Flagstaff, AZ – The Center for Biological Diversity and two other conservation groups filed a petition yesterday with the U. S. Fish and Wildlife Service asking the agency to revise its now 26-year-old plan for the recovery of the Mexican Gray Wolf.
The wolf was rescued from the edge of extinction in the American Southwest in the late 1970s.
Since then, it's numbers have increased slowly in captive breeding, and, 10 years ago the first Mexican Gray Wolves were reintroduced into the wild.
Michael Robinson, Conservation Advocate with the Center for Biological Diversity, said the case of the Mexican Gray Wolf is special.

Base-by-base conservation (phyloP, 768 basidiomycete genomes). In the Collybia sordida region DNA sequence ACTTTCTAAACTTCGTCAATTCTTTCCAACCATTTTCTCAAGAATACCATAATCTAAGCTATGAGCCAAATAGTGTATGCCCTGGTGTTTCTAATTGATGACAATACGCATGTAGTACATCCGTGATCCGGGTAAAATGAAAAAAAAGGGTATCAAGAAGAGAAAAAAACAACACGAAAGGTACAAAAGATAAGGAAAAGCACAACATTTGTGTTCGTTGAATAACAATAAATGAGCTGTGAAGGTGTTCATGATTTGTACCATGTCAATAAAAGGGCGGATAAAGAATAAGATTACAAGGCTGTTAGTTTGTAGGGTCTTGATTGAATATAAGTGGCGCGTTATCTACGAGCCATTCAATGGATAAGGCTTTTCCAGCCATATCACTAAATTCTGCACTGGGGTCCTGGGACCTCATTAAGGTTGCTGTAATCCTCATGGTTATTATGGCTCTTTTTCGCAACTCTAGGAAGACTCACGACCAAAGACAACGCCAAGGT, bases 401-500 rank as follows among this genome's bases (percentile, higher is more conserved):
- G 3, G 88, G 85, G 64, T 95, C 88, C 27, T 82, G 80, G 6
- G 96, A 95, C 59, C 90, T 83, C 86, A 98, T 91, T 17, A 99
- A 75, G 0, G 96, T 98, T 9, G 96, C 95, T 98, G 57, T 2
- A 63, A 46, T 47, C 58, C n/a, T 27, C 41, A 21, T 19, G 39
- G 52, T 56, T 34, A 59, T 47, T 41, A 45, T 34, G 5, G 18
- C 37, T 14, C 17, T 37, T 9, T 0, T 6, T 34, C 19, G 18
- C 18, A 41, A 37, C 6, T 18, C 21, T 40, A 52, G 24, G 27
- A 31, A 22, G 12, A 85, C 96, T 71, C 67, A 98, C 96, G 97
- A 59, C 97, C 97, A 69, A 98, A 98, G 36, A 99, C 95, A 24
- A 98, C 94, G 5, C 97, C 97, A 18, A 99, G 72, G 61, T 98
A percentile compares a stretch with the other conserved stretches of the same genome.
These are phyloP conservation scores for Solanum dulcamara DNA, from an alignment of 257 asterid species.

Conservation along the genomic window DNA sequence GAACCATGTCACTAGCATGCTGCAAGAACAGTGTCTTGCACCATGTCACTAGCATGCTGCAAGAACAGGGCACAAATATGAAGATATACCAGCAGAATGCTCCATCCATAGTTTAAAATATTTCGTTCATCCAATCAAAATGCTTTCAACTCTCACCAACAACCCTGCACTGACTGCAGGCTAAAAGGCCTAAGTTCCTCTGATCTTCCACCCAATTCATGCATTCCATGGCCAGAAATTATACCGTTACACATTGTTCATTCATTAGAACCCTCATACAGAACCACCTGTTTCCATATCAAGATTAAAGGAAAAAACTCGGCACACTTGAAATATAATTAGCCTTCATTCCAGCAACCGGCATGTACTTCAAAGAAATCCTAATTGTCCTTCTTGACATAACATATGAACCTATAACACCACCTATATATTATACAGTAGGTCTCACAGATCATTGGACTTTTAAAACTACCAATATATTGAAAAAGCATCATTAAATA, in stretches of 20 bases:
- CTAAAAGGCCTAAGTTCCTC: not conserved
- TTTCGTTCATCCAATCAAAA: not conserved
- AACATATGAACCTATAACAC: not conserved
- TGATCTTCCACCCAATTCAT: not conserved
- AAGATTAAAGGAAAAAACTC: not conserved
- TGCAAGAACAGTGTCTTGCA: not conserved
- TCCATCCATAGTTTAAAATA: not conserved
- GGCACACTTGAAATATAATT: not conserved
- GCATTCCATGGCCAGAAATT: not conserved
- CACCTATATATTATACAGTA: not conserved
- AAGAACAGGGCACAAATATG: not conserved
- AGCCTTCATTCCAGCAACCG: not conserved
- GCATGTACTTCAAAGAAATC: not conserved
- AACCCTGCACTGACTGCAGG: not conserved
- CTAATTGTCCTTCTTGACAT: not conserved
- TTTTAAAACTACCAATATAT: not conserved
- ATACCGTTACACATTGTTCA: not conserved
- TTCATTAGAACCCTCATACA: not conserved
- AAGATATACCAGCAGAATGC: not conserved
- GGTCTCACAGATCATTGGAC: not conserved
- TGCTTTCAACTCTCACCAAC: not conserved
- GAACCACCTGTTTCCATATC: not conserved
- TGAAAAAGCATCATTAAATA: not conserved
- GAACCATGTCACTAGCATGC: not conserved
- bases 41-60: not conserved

"It's the most imperiled mammal in North America," Robinson said. "We have a vulnerable, tenuous population of around 50 wolves on the Arizona-New Mexico border that are being mismanaged by the governmernt."
Robinson says the Fish and Wildlife service has dragged its heels for years in updating the recovery plan for the Mexican Gray wolf, which, he says, only set out goals through September of 1984.
Elizabeth Sloan, spokeswoman for the US Fish and Wildlife service in the Southwest region, says the agency agrees the plan needs updating.
"It's so clear every day to us," said Sloan. "We are sorely aware of the fact that it's needs updating we want to update it our hands have been tied because of litigation."
Sloan says unresolved federal litigation over the fate of all gray wolves, of which the Mexican gray is a subspecies, makes updating the plan right now imprudent.
There is no firm deadline for the government to reply to the conservation groups' petition.